PDQ Deploy WOL Step?

Comments

12 comments

  • Monica KVH

    A couple things to check for heartbeat: Make sure your heartbeat is set to an appropriate interval for the number of devices you track in Inventory. It's possible that if you've added a lot of new machines since you last set your heartbeat settings that your heartbeat can't get to them before it starts over. If you have 500 or fewer machines, the default 300 seconds is fine. If you have over 500 machines, add 60+ seconds for every additional 100 devices. Also make sure the right ports are enabled on the endpoints. We had a newly imaged machine not respond to scans, heartbeats, or deployments until we opened up all the recommended ports (then we made sure to include those changes for the rest of the OU the device was added to). 

    If you think that your devices might boot up too quickly on a reboot step from Deploy and that might be causing them to sit at "reconnecting", try turning off Fast Boot/Quick Boot in the BIOS, and adding 2-5 seconds of logo/boot screen display time.

    Let me know if any of that helps!

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  • Nick Toupin

    I'll try adding to the interval for heartbeat.

    I'm not having any issue with connecting to the station at all - it's showing in inventory as online, I can ping, manually heartbeat, deploy, scan, etc. without issues.  The issue I'm having is my auto deploys are set to start deploying on a heartbeat.  The way it appears that is working is even if the computer is ON and it can send a heartbeat and come back online, the auto deploy will not start deploying until it first sees the computer OFF and then does another heartbeat seeing it on.  

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  • Monica KVH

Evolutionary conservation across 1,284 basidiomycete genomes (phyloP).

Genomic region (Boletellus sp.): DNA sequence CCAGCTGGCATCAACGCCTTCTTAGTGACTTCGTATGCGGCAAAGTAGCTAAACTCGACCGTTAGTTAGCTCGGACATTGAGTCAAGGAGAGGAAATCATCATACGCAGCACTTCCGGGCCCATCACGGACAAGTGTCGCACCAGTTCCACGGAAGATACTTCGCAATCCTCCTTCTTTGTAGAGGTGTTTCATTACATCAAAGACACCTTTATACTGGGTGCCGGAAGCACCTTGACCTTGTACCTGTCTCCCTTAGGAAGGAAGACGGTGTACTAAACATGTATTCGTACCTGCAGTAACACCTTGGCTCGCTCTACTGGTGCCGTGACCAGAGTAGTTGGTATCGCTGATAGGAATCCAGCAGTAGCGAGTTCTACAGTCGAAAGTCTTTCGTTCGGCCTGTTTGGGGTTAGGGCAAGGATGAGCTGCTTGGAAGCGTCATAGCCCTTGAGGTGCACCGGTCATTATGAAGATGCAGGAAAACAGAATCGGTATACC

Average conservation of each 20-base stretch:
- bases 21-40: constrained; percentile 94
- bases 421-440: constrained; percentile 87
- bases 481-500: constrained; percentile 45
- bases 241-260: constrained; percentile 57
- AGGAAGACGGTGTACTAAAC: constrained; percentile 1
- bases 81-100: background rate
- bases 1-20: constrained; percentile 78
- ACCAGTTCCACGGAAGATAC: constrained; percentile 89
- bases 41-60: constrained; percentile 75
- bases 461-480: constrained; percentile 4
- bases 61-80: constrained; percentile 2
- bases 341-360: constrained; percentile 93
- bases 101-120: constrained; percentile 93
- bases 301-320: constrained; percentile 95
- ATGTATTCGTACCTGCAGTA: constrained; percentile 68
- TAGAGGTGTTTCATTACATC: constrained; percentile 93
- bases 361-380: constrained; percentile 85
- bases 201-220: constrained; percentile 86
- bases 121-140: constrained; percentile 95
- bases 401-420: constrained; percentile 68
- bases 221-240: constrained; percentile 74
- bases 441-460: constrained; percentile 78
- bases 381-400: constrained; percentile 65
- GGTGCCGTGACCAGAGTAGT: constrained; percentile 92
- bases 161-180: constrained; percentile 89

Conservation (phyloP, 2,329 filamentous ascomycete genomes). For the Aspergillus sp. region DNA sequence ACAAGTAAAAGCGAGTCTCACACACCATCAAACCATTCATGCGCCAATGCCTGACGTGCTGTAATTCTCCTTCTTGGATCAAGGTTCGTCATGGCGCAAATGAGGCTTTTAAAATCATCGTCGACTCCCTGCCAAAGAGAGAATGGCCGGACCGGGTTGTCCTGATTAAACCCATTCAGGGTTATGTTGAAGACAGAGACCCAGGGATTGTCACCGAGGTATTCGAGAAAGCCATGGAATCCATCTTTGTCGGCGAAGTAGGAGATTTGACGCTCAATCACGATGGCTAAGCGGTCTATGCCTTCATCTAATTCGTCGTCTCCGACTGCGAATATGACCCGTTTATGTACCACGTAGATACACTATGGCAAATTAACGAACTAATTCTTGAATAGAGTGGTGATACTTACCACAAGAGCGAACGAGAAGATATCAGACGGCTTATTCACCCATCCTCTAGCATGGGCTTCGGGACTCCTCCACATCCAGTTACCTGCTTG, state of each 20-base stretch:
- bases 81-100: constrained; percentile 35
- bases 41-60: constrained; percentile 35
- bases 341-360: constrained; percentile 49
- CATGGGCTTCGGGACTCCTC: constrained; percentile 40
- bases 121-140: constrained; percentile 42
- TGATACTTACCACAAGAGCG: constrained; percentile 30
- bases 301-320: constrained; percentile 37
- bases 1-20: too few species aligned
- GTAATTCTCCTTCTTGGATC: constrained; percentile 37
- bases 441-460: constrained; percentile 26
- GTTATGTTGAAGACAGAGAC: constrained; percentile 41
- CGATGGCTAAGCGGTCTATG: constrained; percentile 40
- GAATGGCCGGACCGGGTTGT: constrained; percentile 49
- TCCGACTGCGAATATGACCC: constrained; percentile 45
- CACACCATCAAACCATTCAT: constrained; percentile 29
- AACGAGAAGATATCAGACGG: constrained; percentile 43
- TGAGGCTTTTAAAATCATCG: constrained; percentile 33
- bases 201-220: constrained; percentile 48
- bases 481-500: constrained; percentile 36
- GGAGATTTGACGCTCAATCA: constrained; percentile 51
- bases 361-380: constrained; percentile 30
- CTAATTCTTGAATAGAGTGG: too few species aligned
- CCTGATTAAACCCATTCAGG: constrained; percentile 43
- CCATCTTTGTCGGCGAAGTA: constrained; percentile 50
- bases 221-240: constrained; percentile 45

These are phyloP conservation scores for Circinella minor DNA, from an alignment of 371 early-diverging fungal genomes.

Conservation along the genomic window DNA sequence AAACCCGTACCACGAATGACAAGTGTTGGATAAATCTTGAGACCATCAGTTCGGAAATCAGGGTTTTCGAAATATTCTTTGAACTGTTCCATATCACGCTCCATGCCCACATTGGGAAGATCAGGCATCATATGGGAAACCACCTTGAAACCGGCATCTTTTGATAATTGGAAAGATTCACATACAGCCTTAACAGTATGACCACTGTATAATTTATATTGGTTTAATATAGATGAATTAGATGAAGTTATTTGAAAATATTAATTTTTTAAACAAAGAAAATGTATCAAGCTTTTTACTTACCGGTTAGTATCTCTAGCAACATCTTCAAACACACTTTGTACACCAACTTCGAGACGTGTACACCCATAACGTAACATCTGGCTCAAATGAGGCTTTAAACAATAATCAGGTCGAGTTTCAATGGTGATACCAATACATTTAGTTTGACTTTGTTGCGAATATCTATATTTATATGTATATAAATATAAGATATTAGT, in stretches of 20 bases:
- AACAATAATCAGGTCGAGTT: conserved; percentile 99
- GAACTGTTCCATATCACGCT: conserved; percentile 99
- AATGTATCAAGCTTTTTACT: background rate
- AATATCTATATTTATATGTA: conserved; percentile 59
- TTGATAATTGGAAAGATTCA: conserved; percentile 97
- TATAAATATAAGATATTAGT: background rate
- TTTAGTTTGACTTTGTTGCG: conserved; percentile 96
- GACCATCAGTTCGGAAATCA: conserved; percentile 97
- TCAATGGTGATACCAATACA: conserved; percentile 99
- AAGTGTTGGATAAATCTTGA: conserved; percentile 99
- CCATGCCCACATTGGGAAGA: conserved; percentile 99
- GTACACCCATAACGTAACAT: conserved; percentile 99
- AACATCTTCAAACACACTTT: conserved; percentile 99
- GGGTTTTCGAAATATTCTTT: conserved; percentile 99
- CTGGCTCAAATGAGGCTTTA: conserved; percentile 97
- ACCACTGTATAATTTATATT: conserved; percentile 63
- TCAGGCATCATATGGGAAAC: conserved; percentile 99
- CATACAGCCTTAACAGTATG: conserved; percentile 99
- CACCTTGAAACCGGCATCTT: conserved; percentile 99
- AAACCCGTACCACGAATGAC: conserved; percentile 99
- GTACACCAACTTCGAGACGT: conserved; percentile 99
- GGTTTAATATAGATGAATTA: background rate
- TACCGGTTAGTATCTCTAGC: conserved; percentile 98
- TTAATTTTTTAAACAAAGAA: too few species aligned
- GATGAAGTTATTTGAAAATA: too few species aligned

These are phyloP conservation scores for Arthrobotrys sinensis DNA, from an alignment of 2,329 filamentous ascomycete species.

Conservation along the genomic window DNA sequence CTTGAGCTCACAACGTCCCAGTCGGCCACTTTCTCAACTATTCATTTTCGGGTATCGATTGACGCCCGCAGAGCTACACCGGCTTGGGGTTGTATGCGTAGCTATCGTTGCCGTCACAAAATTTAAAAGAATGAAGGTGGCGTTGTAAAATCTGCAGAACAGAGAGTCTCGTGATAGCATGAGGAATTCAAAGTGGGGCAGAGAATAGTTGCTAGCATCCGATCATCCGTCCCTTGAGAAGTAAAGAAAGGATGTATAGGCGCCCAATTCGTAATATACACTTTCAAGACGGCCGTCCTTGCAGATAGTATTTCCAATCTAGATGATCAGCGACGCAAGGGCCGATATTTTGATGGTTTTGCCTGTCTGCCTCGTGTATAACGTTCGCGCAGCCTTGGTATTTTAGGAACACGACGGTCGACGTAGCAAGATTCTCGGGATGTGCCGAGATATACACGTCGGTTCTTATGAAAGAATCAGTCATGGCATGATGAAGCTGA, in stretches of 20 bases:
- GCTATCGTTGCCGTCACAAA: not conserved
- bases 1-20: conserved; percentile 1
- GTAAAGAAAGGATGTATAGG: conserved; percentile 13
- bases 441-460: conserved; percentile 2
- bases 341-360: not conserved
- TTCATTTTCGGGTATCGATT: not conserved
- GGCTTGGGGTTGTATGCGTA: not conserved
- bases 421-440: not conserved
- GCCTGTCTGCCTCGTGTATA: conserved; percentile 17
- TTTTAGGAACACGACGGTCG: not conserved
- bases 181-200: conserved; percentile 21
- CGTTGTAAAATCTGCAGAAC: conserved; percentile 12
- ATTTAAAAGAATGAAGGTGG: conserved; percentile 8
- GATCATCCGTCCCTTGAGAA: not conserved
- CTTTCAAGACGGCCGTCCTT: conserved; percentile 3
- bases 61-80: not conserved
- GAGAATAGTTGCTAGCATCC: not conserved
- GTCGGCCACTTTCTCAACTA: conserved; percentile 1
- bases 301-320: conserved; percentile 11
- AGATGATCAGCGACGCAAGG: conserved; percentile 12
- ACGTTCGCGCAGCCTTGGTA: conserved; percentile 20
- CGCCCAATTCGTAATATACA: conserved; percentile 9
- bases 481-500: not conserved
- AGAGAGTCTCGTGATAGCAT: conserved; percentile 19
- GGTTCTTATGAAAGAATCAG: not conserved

It sounds like the heartbeat is your only trigger for the deployment, correct? If that's the case, you may want to have other triggers enabled, like daily or interval. I've personally found that scheduling a deployment using only a heartbeat can take some time to hit all the targets and deploy successfully. When I was working with over 1000 computers, I'd set my schedules for a heartbeat plus a daily trigger and it tended to work out better than a heartbeat alone.

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  • Nick Toupin

    Correct.

    I figured setting it to heartbeat only would simply work better due to it only hitting the devices that are actually on.  If I set it to daily or interval it would be starting hundreds of deployments for devices that are not online - either sticking them in the retry queue, waiting for them to try to wakeup, or possibly getting stuck in "connecting" before stopping and moving onto the next in the queue.  That seems like it would make a lot of continuous deployments going on that are always going to fail compared to the heartbeat that will only start going when they see an online computer.

    (about 1/2 to 2/3 of the devices are laptops that get turned on and off multiple times a day on a random schedule). 

     

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  • Monica KVH

    Okay, that clears up a lot! :)